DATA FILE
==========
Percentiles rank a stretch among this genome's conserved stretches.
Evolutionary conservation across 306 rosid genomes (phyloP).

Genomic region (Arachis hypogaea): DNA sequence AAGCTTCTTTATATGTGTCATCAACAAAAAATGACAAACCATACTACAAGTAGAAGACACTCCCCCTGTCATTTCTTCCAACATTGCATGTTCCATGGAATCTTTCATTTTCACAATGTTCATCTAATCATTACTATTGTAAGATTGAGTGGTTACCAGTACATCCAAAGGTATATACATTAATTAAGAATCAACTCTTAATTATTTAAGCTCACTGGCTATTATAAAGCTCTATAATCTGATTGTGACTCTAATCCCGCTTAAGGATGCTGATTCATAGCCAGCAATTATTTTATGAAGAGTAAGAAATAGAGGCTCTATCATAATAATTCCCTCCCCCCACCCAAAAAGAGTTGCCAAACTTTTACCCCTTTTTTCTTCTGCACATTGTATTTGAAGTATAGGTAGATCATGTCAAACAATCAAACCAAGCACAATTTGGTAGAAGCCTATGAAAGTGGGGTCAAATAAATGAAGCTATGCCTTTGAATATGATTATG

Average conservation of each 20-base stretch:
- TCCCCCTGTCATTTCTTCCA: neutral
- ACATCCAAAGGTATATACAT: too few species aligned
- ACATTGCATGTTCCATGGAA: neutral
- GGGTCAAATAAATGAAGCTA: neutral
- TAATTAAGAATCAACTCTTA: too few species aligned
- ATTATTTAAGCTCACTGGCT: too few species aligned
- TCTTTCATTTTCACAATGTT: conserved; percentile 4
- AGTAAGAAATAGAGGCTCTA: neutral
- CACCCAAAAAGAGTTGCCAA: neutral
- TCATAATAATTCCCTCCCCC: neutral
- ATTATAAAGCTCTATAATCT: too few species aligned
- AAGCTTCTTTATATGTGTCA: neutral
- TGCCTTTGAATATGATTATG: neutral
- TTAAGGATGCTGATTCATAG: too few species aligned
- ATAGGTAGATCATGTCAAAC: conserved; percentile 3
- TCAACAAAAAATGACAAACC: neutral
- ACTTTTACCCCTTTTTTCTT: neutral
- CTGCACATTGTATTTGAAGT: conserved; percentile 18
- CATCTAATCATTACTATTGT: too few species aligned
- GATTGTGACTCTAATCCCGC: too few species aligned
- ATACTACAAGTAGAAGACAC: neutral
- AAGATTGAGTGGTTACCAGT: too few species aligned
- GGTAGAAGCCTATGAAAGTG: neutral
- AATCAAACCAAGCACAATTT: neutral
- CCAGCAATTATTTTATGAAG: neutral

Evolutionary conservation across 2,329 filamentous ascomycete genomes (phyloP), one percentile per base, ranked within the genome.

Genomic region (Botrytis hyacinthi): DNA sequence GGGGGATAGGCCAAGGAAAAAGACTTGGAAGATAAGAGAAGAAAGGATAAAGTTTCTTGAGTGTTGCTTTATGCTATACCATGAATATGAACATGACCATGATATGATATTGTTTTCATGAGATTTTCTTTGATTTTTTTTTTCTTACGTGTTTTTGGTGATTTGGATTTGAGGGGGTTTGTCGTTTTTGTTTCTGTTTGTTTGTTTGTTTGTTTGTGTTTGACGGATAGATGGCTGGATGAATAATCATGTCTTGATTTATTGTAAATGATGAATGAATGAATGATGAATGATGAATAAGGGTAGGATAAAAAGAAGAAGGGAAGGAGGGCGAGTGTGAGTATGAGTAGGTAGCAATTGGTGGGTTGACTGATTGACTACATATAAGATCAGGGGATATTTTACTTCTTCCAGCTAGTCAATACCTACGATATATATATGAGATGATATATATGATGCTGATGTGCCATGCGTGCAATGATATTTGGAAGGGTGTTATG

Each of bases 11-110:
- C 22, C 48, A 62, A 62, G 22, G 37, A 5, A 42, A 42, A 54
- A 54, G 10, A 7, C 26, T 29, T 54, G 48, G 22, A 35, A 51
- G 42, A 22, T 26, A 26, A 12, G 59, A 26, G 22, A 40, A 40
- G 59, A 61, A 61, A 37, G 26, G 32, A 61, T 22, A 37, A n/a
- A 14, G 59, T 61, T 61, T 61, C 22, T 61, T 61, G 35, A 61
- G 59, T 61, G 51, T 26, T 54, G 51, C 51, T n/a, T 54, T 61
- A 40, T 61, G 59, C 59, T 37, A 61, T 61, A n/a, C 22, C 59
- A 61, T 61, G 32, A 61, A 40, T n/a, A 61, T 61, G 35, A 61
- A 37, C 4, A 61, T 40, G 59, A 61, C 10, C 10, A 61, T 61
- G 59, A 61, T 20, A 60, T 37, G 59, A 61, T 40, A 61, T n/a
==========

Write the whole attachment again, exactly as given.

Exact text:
Percentiles rank a stretch among this genome's conserved stretches.
Evolutionary conservation across 306 rosid genomes (phyloP).

Genomic region (Arachis hypogaea): DNA sequence AAGCTTCTTTATATGTGTCATCAACAAAAAATGACAAACCATACTACAAGTAGAAGACACTCCCCCTGTCATTTCTTCCAACATTGCATGTTCCATGGAATCTTTCATTTTCACAATGTTCATCTAATCATTACTATTGTAAGATTGAGTGGTTACCAGTACATCCAAAGGTATATACATTAATTAAGAATCAACTCTTAATTATTTAAGCTCACTGGCTATTATAAAGCTCTATAATCTGATTGTGACTCTAATCCCGCTTAAGGATGCTGATTCATAGCCAGCAATTATTTTATGAAGAGTAAGAAATAGAGGCTCTATCATAATAATTCCCTCCCCCCACCCAAAAAGAGTTGCCAAACTTTTACCCCTTTTTTCTTCTGCACATTGTATTTGAAGTATAGGTAGATCATGTCAAACAATCAAACCAAGCACAATTTGGTAGAAGCCTATGAAAGTGGGGTCAAATAAATGAAGCTATGCCTTTGAATATGATTATG

Average conservation of each 20-base stretch:
- TCCCCCTGTCATTTCTTCCA: neutral
- ACATCCAAAGGTATATACAT: too few species aligned
- ACATTGCATGTTCCATGGAA: neutral
- GGGTCAAATAAATGAAGCTA: neutral
- TAATTAAGAATCAACTCTTA: too few species aligned
- ATTATTTAAGCTCACTGGCT: too few species aligned
- TCTTTCATTTTCACAATGTT: conserved; percentile 4
- AGTAAGAAATAGAGGCTCTA: neutral
- CACCCAAAAAGAGTTGCCAA: neutral
- TCATAATAATTCCCTCCCCC: neutral
- ATTATAAAGCTCTATAATCT: too few species aligned
- AAGCTTCTTTATATGTGTCA: neutral
- TGCCTTTGAATATGATTATG: neutral
- TTAAGGATGCTGATTCATAG: too few species aligned
- ATAGGTAGATCATGTCAAAC: conserved; percentile 3
- TCAACAAAAAATGACAAACC: neutral
- ACTTTTACCCCTTTTTTCTT: neutral
- CTGCACATTGTATTTGAAGT: conserved; percentile 18
- CATCTAATCATTACTATTGT: too few species aligned
- GATTGTGACTCTAATCCCGC: too few species aligned
- ATACTACAAGTAGAAGACAC: neutral
- AAGATTGAGTGGTTACCAGT: too few species aligned
- GGTAGAAGCCTATGAAAGTG: neutral
- AATCAAACCAAGCACAATTT: neutral
- CCAGCAATTATTTTATGAAG: neutral

Evolutionary conservation across 2,329 filamentous ascomycete genomes (phyloP), one percentile per base, ranked within the genome.

Genomic region (Botrytis hyacinthi): DNA sequence GGGGGATAGGCCAAGGAAAAAGACTTGGAAGATAAGAGAAGAAAGGATAAAGTTTCTTGAGTGTTGCTTTATGCTATACCATGAATATGAACATGACCATGATATGATATTGTTTTCATGAGATTTTCTTTGATTTTTTTTTTCTTACGTGTTTTTGGTGATTTGGATTTGAGGGGGTTTGTCGTTTTTGTTTCTGTTTGTTTGTTTGTTTGTTTGTGTTTGACGGATAGATGGCTGGATGAATAATCATGTCTTGATTTATTGTAAATGATGAATGAATGAATGATGAATGATGAATAAGGGTAGGATAAAAAGAAGAAGGGAAGGAGGGCGAGTGTGAGTATGAGTAGGTAGCAATTGGTGGGTTGACTGATTGACTACATATAAGATCAGGGGATATTTTACTTCTTCCAGCTAGTCAATACCTACGATATATATATGAGATGATATATATGATGCTGATGTGCCATGCGTGCAATGATATTTGGAAGGGTGTTATG

Each of bases 11-110:
- C 22, C 48, A 62, A 62, G 22, G 37, A 5, A 42, A 42, A 54
- A 54, G 10, A 7, C 26, T 29, T 54, G 48, G 22, A 35, A 51
- G 42, A 22, T 26, A 26, A 12, G 59, A 26, G 22, A 40, A 40
- G 59, A 61, A 61, A 37, G 26, G 32, A 61, T 22, A 37, A n/a
- A 14, G 59, T 61, T 61, T 61, C 22, T 61, T 61, G 35, A 61
- G 59, T 61, G 51, T 26, T 54, G 51, C 51, T n/a, T 54, T 61
- A 40, T 61, G 59, C 59, T 37, A 61, T 61, A n/a, C 22, C 59
- A 61, T 61, G 32, A 61, A 40, T n/a, A 61, T 61, G 35, A 61
- A 37, C 4, A 61, T 40, G 59, A 61, C 10, C 10, A 61, T 61
- G 59, A 61, T 20, A 60, T 37, G 59, A 61, T 40, A 61, T n/a